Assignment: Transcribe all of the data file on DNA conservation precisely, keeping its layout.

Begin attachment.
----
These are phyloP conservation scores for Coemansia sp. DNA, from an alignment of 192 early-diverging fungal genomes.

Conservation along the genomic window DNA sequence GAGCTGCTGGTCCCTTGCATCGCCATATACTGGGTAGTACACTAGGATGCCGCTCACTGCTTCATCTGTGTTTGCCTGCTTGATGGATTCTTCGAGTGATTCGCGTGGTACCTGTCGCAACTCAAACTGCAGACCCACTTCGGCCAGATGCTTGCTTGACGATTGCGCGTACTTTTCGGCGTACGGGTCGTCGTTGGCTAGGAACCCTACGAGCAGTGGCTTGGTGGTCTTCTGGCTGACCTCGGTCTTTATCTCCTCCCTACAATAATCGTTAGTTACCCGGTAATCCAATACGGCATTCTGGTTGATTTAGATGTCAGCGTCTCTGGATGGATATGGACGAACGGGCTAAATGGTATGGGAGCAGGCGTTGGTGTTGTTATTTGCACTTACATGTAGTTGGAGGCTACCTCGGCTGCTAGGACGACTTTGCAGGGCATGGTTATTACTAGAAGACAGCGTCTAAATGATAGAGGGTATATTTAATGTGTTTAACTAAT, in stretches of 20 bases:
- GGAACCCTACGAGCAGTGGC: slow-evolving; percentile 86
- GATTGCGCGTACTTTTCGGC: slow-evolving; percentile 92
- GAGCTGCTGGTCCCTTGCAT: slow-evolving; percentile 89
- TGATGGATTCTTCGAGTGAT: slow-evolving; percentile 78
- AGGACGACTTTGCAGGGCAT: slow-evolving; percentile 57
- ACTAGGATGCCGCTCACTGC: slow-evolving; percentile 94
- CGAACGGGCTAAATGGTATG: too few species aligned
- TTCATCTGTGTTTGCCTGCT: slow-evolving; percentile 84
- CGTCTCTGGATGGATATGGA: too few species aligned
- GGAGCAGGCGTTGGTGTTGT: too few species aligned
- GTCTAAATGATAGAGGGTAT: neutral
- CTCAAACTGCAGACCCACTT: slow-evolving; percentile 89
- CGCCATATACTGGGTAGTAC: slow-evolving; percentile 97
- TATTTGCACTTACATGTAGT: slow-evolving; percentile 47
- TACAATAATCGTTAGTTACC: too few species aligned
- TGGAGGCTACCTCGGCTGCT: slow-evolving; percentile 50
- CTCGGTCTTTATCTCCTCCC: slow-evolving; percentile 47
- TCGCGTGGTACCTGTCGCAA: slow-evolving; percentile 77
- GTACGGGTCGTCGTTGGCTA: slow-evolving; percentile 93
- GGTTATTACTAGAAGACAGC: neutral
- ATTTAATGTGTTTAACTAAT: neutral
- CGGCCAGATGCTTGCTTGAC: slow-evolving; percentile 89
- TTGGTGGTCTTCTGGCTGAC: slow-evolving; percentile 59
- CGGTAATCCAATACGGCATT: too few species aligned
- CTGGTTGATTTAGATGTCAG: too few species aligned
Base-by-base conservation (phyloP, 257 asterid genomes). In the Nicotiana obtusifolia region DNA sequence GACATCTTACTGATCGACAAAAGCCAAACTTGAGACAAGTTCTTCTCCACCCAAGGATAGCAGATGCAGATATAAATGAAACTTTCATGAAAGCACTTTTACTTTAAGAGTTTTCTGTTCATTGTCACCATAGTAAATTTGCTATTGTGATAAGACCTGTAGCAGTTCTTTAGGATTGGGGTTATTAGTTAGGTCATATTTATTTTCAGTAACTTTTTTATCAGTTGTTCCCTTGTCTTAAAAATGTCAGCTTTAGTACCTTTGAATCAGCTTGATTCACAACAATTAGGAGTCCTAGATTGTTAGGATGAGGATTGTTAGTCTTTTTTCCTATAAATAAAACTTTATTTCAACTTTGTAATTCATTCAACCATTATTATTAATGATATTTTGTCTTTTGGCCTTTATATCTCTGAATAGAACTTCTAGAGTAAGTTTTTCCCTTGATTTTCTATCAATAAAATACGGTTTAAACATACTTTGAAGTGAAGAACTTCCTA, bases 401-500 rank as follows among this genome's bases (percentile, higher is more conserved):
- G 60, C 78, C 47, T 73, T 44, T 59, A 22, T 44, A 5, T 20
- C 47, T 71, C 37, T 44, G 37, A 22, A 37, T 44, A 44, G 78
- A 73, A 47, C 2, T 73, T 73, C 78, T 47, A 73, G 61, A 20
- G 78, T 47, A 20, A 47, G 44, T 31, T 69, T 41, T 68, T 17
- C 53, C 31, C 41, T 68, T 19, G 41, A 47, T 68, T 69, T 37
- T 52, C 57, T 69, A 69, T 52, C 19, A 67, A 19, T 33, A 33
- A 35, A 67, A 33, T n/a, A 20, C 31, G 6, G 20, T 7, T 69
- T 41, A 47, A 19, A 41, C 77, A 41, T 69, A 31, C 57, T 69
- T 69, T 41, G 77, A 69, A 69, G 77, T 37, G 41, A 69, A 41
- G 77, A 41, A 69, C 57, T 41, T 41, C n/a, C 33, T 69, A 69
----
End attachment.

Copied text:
These are phyloP conservation scores for Coemansia sp. DNA, from an alignment of 192 early-diverging fungal genomes.

Conservation along the genomic window DNA sequence GAGCTGCTGGTCCCTTGCATCGCCATATACTGGGTAGTACACTAGGATGCCGCTCACTGCTTCATCTGTGTTTGCCTGCTTGATGGATTCTTCGAGTGATTCGCGTGGTACCTGTCGCAACTCAAACTGCAGACCCACTTCGGCCAGATGCTTGCTTGACGATTGCGCGTACTTTTCGGCGTACGGGTCGTCGTTGGCTAGGAACCCTACGAGCAGTGGCTTGGTGGTCTTCTGGCTGACCTCGGTCTTTATCTCCTCCCTACAATAATCGTTAGTTACCCGGTAATCCAATACGGCATTCTGGTTGATTTAGATGTCAGCGTCTCTGGATGGATATGGACGAACGGGCTAAATGGTATGGGAGCAGGCGTTGGTGTTGTTATTTGCACTTACATGTAGTTGGAGGCTACCTCGGCTGCTAGGACGACTTTGCAGGGCATGGTTATTACTAGAAGACAGCGTCTAAATGATAGAGGGTATATTTAATGTGTTTAACTAAT, in stretches of 20 bases:
- GGAACCCTACGAGCAGTGGC: slow-evolving; percentile 86
- GATTGCGCGTACTTTTCGGC: slow-evolving; percentile 92
- GAGCTGCTGGTCCCTTGCAT: slow-evolving; percentile 89
- TGATGGATTCTTCGAGTGAT: slow-evolving; percentile 78
- AGGACGACTTTGCAGGGCAT: slow-evolving; percentile 57
- ACTAGGATGCCGCTCACTGC: slow-evolving; percentile 94
- CGAACGGGCTAAATGGTATG: too few species aligned
- TTCATCTGTGTTTGCCTGCT: slow-evolving; percentile 84
- CGTCTCTGGATGGATATGGA: too few species aligned
- GGAGCAGGCGTTGGTGTTGT: too few species aligned
- GTCTAAATGATAGAGGGTAT: neutral
- CTCAAACTGCAGACCCACTT: slow-evolving; percentile 89
- CGCCATATACTGGGTAGTAC: slow-evolving; percentile 97
- TATTTGCACTTACATGTAGT: slow-evolving; percentile 47
- TACAATAATCGTTAGTTACC: too few species aligned
- TGGAGGCTACCTCGGCTGCT: slow-evolving; percentile 50
- CTCGGTCTTTATCTCCTCCC: slow-evolving; percentile 47
- TCGCGTGGTACCTGTCGCAA: slow-evolving; percentile 77
- GTACGGGTCGTCGTTGGCTA: slow-evolving; percentile 93
- GGTTATTACTAGAAGACAGC: neutral
- ATTTAATGTGTTTAACTAAT: neutral
- CGGCCAGATGCTTGCTTGAC: slow-evolving; percentile 89
- TTGGTGGTCTTCTGGCTGAC: slow-evolving; percentile 59
- CGGTAATCCAATACGGCATT: too few species aligned
- CTGGTTGATTTAGATGTCAG: too few species aligned
Base-by-base conservation (phyloP, 257 asterid genomes). In the Nicotiana obtusifolia region DNA sequence GACATCTTACTGATCGACAAAAGCCAAACTTGAGACAAGTTCTTCTCCACCCAAGGATAGCAGATGCAGATATAAATGAAACTTTCATGAAAGCACTTTTACTTTAAGAGTTTTCTGTTCATTGTCACCATAGTAAATTTGCTATTGTGATAAGACCTGTAGCAGTTCTTTAGGATTGGGGTTATTAGTTAGGTCATATTTATTTTCAGTAACTTTTTTATCAGTTGTTCCCTTGTCTTAAAAATGTCAGCTTTAGTACCTTTGAATCAGCTTGATTCACAACAATTAGGAGTCCTAGATTGTTAGGATGAGGATTGTTAGTCTTTTTTCCTATAAATAAAACTTTATTTCAACTTTGTAATTCATTCAACCATTATTATTAATGATATTTTGTCTTTTGGCCTTTATATCTCTGAATAGAACTTCTAGAGTAAGTTTTTCCCTTGATTTTCTATCAATAAAATACGGTTTAAACATACTTTGAAGTGAAGAACTTCCTA, bases 401-500 rank as follows among this genome's bases (percentile, higher is more conserved):
- G 60, C 78, C 47, T 73, T 44, T 59, A 22, T 44, A 5, T 20
- C 47, T 71, C 37, T 44, G 37, A 22, A 37, T 44, A 44, G 78
- A 73, A 47, C 2, T 73, T 73, C 78, T 47, A 73, G 61, A 20
- G 78, T 47, A 20, A 47, G 44, T 31, T 69, T 41, T 68, T 17
- C 53, C 31, C 41, T 68, T 19, G 41, A 47, T 68, T 69, T 37
- T 52, C 57, T 69, A 69, T 52, C 19, A 67, A 19, T 33, A 33
- A 35, A 67, A 33, T n/a, A 20, C 31, G 6, G 20, T 7, T 69
- T 41, A 47, A 19, A 41, C 77, A 41, T 69, A 31, C 57, T 69
- T 69, T 41, G 77, A 69, A 69, G 77, T 37, G 41, A 69, A 41
- G 77, A 41, A 69, C 57, T 41, T 41, C n/a, C 33, T 69, A 69